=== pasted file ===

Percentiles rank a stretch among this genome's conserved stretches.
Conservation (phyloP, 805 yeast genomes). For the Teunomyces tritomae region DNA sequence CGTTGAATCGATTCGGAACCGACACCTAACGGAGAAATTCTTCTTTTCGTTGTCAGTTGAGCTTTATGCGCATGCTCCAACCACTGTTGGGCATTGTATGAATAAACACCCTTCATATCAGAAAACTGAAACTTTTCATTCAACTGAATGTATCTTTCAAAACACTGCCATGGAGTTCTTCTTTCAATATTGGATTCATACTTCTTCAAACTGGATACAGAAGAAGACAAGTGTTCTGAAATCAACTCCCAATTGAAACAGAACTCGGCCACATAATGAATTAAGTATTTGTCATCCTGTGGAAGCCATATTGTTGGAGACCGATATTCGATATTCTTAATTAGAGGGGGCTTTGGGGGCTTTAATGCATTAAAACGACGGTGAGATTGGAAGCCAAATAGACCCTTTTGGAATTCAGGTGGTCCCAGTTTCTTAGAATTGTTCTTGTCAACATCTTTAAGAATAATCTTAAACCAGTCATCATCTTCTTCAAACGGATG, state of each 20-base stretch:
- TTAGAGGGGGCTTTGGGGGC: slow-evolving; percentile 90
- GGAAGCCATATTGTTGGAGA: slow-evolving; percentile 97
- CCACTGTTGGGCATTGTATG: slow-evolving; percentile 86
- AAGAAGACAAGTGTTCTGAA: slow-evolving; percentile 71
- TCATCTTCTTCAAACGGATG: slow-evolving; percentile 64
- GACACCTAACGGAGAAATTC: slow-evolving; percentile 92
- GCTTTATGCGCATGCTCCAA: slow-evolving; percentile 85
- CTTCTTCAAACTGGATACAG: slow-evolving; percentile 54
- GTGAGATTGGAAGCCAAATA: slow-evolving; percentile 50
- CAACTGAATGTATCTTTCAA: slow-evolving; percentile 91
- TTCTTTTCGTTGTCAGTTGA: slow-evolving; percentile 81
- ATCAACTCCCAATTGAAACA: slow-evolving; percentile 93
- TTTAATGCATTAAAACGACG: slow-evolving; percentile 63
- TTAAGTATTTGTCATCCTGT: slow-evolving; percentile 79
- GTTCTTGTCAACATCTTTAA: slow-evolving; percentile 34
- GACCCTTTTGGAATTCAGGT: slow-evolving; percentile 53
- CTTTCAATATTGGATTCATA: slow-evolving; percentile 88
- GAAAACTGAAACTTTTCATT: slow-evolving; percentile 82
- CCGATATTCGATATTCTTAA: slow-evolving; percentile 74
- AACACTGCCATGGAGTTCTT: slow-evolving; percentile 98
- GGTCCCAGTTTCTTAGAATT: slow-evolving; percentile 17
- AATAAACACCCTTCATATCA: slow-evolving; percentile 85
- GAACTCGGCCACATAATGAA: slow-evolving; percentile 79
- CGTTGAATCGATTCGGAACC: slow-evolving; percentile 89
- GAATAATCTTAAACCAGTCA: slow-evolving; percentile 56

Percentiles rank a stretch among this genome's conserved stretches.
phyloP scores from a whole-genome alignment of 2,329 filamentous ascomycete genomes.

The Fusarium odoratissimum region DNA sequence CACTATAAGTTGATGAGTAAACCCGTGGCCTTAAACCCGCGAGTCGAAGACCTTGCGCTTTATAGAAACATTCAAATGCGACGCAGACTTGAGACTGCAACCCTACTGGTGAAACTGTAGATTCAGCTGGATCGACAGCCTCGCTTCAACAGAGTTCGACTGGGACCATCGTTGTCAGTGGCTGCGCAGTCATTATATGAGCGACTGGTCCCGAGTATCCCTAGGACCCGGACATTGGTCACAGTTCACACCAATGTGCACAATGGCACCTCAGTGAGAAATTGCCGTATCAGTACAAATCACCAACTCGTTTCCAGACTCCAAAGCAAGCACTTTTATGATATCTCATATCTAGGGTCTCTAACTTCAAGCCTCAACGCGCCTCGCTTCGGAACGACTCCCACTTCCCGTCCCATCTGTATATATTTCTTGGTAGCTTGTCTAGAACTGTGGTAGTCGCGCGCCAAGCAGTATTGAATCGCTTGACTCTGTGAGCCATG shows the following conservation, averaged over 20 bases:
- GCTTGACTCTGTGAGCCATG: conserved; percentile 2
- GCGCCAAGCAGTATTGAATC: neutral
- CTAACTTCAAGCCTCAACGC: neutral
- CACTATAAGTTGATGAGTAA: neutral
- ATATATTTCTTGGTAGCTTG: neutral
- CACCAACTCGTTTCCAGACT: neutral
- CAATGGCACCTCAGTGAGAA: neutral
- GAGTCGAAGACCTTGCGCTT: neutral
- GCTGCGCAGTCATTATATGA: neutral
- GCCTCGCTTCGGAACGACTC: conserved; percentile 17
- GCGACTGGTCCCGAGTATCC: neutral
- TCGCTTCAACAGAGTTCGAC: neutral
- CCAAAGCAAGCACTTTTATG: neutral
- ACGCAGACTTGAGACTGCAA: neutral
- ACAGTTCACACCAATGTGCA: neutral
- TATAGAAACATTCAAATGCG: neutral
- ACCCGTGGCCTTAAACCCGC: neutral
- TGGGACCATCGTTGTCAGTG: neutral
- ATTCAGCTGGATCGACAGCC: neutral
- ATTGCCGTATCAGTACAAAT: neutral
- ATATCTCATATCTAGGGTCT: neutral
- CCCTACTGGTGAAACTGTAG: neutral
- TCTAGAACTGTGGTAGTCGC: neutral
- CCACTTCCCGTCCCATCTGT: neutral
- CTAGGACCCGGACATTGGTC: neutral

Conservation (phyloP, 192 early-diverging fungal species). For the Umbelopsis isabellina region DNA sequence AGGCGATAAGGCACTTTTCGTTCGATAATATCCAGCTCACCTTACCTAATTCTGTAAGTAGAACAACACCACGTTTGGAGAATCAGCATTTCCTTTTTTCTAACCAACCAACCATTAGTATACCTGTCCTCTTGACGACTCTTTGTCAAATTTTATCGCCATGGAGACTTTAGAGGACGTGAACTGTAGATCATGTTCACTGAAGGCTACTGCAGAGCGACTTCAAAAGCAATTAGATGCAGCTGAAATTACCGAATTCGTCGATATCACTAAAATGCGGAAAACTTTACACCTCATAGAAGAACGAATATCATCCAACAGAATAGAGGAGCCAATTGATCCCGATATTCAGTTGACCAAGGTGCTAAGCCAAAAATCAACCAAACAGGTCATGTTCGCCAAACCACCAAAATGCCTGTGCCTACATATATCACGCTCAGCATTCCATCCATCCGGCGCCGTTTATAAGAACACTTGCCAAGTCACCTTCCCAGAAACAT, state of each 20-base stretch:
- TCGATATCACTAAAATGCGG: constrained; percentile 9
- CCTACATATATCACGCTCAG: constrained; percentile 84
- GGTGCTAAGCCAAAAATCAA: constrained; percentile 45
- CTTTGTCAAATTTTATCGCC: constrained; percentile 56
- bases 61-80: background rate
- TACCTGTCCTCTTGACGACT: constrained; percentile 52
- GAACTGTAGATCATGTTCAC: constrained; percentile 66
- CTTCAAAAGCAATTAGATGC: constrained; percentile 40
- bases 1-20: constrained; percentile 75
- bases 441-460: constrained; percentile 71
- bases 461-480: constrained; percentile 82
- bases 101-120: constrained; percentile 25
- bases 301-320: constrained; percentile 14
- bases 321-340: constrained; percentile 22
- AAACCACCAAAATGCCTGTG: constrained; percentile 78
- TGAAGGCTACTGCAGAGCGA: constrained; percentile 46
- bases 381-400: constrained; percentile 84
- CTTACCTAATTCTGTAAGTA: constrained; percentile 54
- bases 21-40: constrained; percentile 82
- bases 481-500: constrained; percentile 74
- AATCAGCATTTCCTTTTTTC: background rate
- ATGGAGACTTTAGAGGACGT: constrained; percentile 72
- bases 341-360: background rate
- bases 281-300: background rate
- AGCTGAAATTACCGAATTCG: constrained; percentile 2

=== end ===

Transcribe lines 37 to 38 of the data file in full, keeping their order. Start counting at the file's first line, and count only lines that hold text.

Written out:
- CAATGGCACCTCAGTGAGAA: neutral
- GAGTCGAAGACCTTGCGCTT: neutral